Left ventricular assist devices do not improve sexual function


A study published ahead of print in the Journal of the American College of Cardiology indicates that following implantation of a left ventricular assist device (LVAD), sexual function does not improve and may even worsen—with LVAD equipment frequently cited as an obstacle to sexual function.

Peter Eckman, Department of Medicine, Cardiovascular Division, University of Minnesota Medical School, Minneapolis, USA, and others wrote that impaired sexual function was common in patients with heart failure and patients who have undergone a cardiac transplant. However, they added that data for sexual functioning following LVAD implantation was limited. Eckman et al reported: “This study examines the prevalence and the types of sexual dysfunction among LVAD recipients. A secondary aim was to evaluate the changes in sexual function following LVAD, though a self-recall questionnaire.”

The investigators surveyed (anonymously) 301 LVAD patients, at seven centres, using the “Changes in sexual function questionnaire-14” and a self-recall questionnaire that compared four domains of sexual function (desire, arousal, orgasm, and pain) before and after LVAD implantation. They commented: “Sexual dysfunction was defined by a total score of ≤41 in males and ≤47 in females.”

Of the 59 responses received (24% female), 71% of men and 79% of women met the criteria for sexual dysfunction. Eckman et al reported that following LVAD implantation, there were significant decreases in arousal scores for both genders. They added: “Orgasm scores decreased in men post-implant but were unchanged in women. More than half of patients reported worsening in desire, arousal and orgasm post LVAD.”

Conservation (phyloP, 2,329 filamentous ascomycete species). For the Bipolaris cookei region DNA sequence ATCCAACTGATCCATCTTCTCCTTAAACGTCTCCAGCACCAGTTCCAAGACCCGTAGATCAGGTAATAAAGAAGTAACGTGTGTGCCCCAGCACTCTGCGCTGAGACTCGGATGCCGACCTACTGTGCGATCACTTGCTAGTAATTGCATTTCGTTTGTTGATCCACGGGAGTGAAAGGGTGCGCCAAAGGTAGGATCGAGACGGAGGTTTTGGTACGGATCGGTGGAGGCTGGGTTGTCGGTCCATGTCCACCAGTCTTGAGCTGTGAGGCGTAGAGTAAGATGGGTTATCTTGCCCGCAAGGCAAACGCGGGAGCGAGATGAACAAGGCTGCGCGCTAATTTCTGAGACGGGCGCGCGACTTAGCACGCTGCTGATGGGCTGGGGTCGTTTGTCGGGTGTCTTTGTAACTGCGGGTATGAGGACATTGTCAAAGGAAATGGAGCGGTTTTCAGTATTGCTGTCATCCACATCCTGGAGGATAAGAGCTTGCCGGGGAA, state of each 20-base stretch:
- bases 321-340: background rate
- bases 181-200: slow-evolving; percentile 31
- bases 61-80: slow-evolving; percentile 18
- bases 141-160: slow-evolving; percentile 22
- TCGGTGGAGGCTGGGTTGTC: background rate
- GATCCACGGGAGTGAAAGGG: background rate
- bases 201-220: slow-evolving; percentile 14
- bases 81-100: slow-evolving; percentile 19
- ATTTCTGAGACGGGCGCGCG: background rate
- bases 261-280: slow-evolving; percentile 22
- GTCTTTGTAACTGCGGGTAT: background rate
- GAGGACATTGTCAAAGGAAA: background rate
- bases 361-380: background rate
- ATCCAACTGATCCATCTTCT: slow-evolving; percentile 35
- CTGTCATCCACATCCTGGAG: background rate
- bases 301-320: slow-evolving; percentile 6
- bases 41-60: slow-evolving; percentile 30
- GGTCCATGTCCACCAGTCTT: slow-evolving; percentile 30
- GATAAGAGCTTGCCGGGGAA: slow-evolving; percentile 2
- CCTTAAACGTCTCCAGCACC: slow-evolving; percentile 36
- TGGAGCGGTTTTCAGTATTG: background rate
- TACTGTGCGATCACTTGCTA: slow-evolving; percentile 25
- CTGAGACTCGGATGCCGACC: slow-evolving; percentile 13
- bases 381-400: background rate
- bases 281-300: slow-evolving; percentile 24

According to the authors, it is not clear whether the lack of change or worsening in sexual functioning following LVAD implantation reported by respondents was driven “by physiologic changes or the myriad other factors that impact sexual health.” They added that, in the study, women “were more likely to rate the impact of body image highly, mirroring findings in healthy people”, which might account for the higher prominence of sexual dysfunction in females. Eckman et al concluded: “Equipment was frequently cited as an obstacle [to sexual function]; along with the fear of damaging the LVAD, it appears the improvements to external components may have a favourable impact on sexual function. Willingness to address concerns about sexual function may foster discussion regarding to the safety of and barrier to sexual activity.”

Eckman told Cardiovascular News: “Our study established that many patients who have LVAD experience sexual dysfunction. Some of their concerns can be easily addressed by their care team, such as reassurance about the safety of sexual activity in the presence of an LVAD. We would encourage physicians to ask their patients if they have any questions about this aspect of their lives both before and after implant.”